More than 30 wild elephants were being readied on Friday evening for an airlift from Zimbabwe to captivity in China, according to wildlife advocates.
The founder of Zimbabwe Conservation Task Force, Johnny Rodrigues, said on Friday that their plane was still at Victoria Falls airport because officials could not find scales big enough to weigh the animals, which were confined inside heavy crates.
But once that was accomplished, he added, “they’re gone”. Some of the elephants are reportedly as young as three years of age.
The live export of elephants is controversial, although legal. Wildlife advocates argue that elephants do not belong in captivity and the practice of wild capture disrupts the social structure of their herds.
“Everything is wrong with [elephant exports],” said Daniela Freyer of the German-based conservation group Pro Wildlife, “starting from the welfare perspective. But also the conservation aspects are really important. There is a high mortality rate during capture and in transport and in captivity. It is morally not acceptable and not sustainable.”
Dallas Zoo, which recently imported a number of wild elephants from Swaziland, says on its website that “those claims are unsubstantiated by science. Much of the information being cited is old, and doesn’t take into account the current methods of human care of elephants.”
Zimbabwe Parks and Wildlife management authority (ZimParks) announced in August that it would be capturing elephants from Hwange National Park in a conservation scheme that it said would repopulate another park in the country. But wildlife groups said at that time that they suspected the country was planning to export the elephants to China.
Zimbabwe’s environment minister, Oppah Muchinguri, recently said: “Zim must sell its elephants because not only are they a global resource but also a local one, as it [the sale] will support the livelihoods of our local communities and for future generations.”
Sharon Pincott, an elephant conservationist who monitored a clan of elephants in Hwange for 13 years, said: “What Zimbabwe is doing may be legal but it is in no way ethical, especially given all we know about elephant families today: their deep family bonds, their indisputable level of intelligence, the way they grieve.”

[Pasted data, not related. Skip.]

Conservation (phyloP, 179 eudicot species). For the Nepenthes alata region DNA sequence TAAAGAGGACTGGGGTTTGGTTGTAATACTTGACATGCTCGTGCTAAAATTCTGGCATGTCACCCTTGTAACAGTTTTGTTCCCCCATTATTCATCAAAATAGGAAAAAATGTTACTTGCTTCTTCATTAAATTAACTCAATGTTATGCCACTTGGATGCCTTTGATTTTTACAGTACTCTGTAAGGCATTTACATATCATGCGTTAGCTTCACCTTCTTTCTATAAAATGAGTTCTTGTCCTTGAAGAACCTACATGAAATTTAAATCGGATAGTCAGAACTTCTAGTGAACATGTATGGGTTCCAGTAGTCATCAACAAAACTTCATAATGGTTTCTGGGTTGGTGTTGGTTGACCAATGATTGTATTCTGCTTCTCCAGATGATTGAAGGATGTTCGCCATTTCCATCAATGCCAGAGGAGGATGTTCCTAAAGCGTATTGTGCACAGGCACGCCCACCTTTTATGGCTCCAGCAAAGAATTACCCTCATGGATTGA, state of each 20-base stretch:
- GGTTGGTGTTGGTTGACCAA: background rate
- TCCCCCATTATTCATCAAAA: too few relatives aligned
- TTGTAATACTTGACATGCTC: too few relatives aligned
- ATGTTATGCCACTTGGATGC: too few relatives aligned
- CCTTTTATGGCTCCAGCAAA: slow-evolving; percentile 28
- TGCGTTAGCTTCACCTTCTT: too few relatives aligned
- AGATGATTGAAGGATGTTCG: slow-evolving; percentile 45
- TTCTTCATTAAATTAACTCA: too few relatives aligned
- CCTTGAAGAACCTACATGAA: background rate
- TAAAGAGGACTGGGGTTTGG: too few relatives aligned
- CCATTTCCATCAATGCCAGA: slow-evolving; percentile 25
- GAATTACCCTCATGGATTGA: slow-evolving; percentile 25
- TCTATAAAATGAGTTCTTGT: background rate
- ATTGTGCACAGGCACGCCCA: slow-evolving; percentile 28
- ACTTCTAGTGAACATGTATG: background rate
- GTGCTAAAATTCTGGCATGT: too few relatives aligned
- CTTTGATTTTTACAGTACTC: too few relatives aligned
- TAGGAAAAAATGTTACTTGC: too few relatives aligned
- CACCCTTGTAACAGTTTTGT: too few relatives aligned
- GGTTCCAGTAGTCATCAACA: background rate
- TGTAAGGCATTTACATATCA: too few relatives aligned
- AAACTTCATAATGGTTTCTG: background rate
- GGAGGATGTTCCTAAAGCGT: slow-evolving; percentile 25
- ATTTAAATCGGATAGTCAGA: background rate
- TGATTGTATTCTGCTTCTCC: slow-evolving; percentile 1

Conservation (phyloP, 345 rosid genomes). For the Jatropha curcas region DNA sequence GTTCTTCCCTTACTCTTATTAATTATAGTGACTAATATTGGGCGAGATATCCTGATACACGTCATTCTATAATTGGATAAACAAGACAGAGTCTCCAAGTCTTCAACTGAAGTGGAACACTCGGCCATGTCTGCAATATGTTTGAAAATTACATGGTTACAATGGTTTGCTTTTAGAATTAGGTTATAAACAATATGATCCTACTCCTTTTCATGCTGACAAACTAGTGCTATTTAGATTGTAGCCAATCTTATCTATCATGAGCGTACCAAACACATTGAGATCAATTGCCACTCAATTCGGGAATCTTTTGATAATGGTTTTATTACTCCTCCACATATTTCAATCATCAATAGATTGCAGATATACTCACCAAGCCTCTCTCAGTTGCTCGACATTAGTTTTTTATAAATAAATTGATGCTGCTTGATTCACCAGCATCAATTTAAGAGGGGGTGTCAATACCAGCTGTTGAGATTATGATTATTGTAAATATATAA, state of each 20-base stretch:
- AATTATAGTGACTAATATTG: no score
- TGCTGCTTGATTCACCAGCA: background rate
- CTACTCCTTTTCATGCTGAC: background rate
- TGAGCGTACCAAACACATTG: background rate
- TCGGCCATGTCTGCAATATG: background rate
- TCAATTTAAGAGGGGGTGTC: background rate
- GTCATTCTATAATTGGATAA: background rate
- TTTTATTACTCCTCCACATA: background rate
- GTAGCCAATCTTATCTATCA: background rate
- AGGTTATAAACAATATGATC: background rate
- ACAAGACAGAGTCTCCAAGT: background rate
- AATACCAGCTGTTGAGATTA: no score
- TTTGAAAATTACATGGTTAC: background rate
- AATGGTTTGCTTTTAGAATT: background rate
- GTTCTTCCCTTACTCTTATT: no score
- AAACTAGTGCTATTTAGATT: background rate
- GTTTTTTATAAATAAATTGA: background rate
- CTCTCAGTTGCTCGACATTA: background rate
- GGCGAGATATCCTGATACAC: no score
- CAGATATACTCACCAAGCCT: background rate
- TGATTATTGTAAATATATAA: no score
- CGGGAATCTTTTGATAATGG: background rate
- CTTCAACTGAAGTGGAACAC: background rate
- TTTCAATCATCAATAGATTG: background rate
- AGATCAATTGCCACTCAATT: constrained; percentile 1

Pincott said she did not know if some of the elephants being sent abroad could be the ones she studied for more than a decade. She also noted that the fragility of the young elephants could not be overstated as they were being deprived of their mothers’ milk.
Patricia Awori of the African Elephant Coalition (AEC) Secretariat, a coalition of 29 countries that has proposed a ban on the export of African elephants outside their natural range, said: “The essence of being an elephant is that they live, function within and are shaped by their environment. Foraging for and consuming food, rolling in the mud, and frolicking with its siblings is an essential part of being an elephant. An elephant that ceases to be wild ceases to be.”
The elephants will most likely be sent to the Shanghai Wild Animal Park and the Yunnan Wild Animal Park, according to Chunmei Hu, currently with the advocacy group the Endangered Species Fund in China.
Hu has closely followed a previous export of wild Zimbabwe elephants to China in 2015. As of August, she said, the elephants were still in quarantine and she believes at least one of them is dead.
Other zoos in China have requested African elephants, including the North Forest Zoo in Harbin, Ordos Zoo in inner Mongolia, and Beijing Wildlife Park, she added.
Iris Ho, wildlife campaign manager at Humane Society International, said she was highly concerned over the elephant export: “The sales of baby elephants and other animals from Zimbabwe to China are possibly the worst-case scenario for wildlife caught in shady deals.”
On the demand side, Ho said, “We have a country that continues to attract international condemnation for its deplorable treatment of iconic wild animals in captivity, from Pizza the polar bear in a Guanzhou shopping mall, to elephants forced to perform or languish in captivity.”
And on the supply side, “We have a corrupt regime that disregards human rights and freedom, and that is selling its wildlife to the highest bidder with no meaningful oversight.”
Efforts to reach ZimParks for comment were not responded to. Neither was an email to the Convention on International Trade in Endangered Species authority in Beijing.
This article was first published by The Guardian on 23 Dec 2016.
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